Eye on Evanston

The Badgers are in the midst of the Big Ten championship race, beginning at Northwestern

MADISON—With less than two weeks to spare in the Big Ten men's basketball season, the University of Wisconsin controls its destiny. If the Badgers win their last four games they will earn at least a share of the conference title.

Currently, Wisconsin sits a half-game behind both Iowa and Ohio State for first place in the league standings. If the Badgers win at Northwestern (4-8 Big Ten, 12-12 overall) tonight, they will join the Buckeyes and Hawkeyes at 9-4 in conference play, with three games remaining on the schedule for each team.

The Badgers are well aware of the standings. But none of that matters if they cannot get the job done tonight in Evanston, Ill.

"It's the next game, it's a place that's awfully difficult to play at," UW assistant coach Greg Gard said. "It's a team that plays with much more confidence and much more aggression at home, which I think is typical if you look at any team across the league.

It is no secret that in the Big Ten home teams have been dominant this season. That places even more importance on Thursday's game for Wisconsin. With three of the Badgers' four remaining games on the road, including daunting challenges at Michigan State and at Iowa to close out the regular season next week, they must win in Evanston to have a shot at the Big Ten championship.

"I mean it's big, but pretty much every game from now on is going to be big, so you can't let that affect you," junior forward Jason Chappell said. "You are just going into every game trying to play as hard as you can, be (as) prepared as you can, and just try to get a win."

The Wildcats are not going to go quietly into the night. Northwestern needs this game for a possible shot at a postseason berth in the NIT. And the Wildcats can be tough at home, boasting a 7-4 record at Welsh-Ryan Arena (2-3 in Big Ten play, compared to 2-5 on the road), including an impressive win over Iowa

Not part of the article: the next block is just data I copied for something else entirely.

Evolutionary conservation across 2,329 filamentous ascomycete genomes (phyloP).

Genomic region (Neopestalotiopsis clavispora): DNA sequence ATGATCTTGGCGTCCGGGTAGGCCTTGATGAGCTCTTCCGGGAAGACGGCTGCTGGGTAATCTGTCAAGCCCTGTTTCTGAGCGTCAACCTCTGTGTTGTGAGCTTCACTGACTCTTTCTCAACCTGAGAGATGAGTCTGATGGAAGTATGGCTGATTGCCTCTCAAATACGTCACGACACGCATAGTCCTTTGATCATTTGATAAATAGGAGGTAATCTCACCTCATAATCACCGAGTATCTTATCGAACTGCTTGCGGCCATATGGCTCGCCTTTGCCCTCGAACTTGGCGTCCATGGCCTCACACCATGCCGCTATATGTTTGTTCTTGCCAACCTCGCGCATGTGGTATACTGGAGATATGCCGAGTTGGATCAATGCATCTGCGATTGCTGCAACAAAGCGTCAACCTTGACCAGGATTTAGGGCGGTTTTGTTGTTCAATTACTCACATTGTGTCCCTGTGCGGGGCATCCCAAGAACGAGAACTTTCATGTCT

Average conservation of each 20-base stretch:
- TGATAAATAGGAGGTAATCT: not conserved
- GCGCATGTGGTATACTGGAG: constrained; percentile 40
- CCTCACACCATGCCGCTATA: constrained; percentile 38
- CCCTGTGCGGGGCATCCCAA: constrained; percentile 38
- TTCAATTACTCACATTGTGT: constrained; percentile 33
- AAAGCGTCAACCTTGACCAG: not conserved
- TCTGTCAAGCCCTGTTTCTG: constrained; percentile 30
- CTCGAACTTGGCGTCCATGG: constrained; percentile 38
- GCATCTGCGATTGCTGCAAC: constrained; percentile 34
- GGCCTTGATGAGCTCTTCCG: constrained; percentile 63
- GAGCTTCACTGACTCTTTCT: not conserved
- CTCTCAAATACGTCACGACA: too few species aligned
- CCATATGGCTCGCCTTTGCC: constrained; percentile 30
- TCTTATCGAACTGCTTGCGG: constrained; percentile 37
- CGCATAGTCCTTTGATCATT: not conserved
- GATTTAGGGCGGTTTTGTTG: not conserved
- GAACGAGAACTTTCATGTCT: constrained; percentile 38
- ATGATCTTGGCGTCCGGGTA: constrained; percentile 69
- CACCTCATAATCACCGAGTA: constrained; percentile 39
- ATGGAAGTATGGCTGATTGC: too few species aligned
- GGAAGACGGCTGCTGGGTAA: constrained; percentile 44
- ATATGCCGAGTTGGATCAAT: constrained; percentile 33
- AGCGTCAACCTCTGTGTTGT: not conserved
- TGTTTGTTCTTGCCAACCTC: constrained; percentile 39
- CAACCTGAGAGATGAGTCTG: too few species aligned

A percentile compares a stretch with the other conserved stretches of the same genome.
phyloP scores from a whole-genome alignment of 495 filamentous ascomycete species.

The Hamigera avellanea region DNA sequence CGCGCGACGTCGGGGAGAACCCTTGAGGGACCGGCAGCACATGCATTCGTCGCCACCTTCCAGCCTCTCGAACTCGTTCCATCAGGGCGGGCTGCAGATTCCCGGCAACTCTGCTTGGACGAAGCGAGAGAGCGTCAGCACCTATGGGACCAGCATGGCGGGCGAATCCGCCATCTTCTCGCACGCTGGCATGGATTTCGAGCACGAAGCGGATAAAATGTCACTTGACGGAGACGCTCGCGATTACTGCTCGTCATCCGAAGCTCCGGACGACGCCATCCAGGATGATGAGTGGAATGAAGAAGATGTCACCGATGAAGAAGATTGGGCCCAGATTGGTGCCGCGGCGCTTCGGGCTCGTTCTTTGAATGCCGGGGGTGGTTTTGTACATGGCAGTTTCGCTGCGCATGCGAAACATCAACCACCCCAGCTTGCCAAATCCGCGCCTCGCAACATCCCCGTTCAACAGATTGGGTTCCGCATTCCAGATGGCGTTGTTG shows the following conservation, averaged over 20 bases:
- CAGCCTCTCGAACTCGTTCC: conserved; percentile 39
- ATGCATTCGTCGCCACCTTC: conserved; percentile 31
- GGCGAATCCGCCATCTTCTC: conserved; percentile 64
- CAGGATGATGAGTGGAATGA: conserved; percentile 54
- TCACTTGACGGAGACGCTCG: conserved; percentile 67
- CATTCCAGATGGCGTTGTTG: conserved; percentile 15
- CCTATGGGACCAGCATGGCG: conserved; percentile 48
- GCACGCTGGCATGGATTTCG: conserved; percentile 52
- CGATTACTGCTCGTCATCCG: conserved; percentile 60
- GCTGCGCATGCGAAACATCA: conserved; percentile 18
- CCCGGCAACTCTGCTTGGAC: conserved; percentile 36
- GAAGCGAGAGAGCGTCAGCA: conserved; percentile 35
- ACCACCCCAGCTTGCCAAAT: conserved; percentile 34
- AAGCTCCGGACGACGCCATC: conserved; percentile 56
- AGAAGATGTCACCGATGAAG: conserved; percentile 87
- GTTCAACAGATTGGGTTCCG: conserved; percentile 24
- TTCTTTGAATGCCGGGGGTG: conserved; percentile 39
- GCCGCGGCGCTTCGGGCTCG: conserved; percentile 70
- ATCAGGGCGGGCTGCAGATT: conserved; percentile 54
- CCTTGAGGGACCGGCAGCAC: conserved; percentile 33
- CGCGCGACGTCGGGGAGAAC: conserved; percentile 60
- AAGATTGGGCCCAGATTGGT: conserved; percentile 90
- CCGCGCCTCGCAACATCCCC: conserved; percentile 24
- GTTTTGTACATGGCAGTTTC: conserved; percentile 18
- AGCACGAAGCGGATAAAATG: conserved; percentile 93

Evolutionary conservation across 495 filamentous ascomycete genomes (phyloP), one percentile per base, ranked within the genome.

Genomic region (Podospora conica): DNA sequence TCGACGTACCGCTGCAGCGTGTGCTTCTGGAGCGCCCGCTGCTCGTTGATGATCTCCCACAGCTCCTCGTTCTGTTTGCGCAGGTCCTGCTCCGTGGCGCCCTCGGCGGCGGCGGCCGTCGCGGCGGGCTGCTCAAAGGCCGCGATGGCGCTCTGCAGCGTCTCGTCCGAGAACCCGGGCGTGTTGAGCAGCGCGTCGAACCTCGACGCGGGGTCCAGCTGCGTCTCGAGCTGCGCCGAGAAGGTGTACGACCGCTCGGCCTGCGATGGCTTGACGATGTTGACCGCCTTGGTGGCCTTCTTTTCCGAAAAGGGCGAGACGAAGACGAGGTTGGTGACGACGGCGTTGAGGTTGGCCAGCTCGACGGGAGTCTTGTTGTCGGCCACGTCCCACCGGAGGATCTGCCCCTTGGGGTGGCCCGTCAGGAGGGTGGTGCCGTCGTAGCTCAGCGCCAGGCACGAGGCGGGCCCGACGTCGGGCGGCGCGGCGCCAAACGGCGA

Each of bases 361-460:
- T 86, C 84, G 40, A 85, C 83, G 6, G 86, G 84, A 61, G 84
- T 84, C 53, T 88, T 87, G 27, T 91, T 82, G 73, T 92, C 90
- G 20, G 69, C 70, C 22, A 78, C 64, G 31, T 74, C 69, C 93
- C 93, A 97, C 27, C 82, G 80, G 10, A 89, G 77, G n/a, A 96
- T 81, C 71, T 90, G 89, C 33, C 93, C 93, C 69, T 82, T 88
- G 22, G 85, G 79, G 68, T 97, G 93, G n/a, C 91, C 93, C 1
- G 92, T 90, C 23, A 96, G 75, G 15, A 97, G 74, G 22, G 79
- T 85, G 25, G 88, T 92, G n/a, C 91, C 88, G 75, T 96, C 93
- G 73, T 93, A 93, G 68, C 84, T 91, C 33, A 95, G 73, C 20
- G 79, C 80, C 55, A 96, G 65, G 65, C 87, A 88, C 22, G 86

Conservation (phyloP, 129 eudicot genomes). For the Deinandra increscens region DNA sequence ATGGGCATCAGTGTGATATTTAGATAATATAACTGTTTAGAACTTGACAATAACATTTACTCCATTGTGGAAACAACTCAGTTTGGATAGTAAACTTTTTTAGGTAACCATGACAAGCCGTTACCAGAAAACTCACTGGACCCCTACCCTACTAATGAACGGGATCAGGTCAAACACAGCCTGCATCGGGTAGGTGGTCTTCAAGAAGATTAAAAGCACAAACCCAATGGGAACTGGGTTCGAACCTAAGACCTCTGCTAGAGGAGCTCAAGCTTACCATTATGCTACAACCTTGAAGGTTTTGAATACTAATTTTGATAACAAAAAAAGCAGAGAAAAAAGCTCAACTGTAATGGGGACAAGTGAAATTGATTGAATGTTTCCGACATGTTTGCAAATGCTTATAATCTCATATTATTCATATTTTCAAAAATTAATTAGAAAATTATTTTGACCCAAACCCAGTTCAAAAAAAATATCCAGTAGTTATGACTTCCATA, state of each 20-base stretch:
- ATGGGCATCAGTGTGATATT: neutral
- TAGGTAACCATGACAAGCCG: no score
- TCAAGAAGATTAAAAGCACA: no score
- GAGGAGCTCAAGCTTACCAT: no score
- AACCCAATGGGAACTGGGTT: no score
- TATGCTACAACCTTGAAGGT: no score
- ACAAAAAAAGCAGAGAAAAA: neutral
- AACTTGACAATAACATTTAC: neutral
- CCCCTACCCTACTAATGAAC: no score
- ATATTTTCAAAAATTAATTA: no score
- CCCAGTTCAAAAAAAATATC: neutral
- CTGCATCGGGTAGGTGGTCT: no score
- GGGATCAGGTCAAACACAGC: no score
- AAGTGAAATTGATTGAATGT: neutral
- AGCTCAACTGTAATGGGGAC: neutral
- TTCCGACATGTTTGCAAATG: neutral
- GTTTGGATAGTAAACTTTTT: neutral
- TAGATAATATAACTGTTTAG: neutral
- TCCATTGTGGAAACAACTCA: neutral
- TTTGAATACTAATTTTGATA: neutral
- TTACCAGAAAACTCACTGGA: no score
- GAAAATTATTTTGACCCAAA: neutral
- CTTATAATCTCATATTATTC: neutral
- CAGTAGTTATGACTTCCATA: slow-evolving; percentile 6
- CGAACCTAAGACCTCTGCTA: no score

But Wisconsin's schedule just gets tougher after Thursday. A resurgent Minnesota team that is suddenly dreaming NCAA Tournament dreams comes to the Kohl Center Sunday afternoon. The Gophers are now No. 57 in the RPI rankings, and have won five of their last seven conference games. Wisconsin stands at No. 8 in the RPI, just ahead of its last two opponents: No. 9 Iowa and No. 10 Michigan State.

Northwestern is No. 87 in the RPI.

"You can look at all of the rankings and all of that kind of stuff you want, but playing on the road in the Big Ten, you can lose to any team any night, so you know you've got to be prepared," Chappell said. "I think that's been proven that you can't take any road game lightly the way things have gone this year. So we definitely know that won't be easy."

Wisconsin will take that message to heart. After all, the Badgers are just 2-3 on the road this year in conference play, compared to 6-1 at home. The road wins came at the expense of Minnesota and Penn State.

At this point in the season, though, standing a half-game out of first place with four games to play, the Badgers are right where they want to be each year.

"Our goal at every place we've been, when you come into the last couple weeks of the season is be in the hunt for a conference championship," said Gard, who was also an assistant under head coach Bo Ryan at UW-Milwaukee and UW-Platteville. "And then… the postseason always takes care of itself.

"That's always been the No. 1 goal here is to try to win the Big Ten and for the most part, every year we've been here, except for last year, we've been able to be in the hunt coming into that last couple weeks."

The Badgers are poised for a run at the title because of their current three-game winning streak, reversing a losing trend that saw the team dip from 4-0 in the league to 5-4.

Chappell said he is not surprised by the team's turnaround.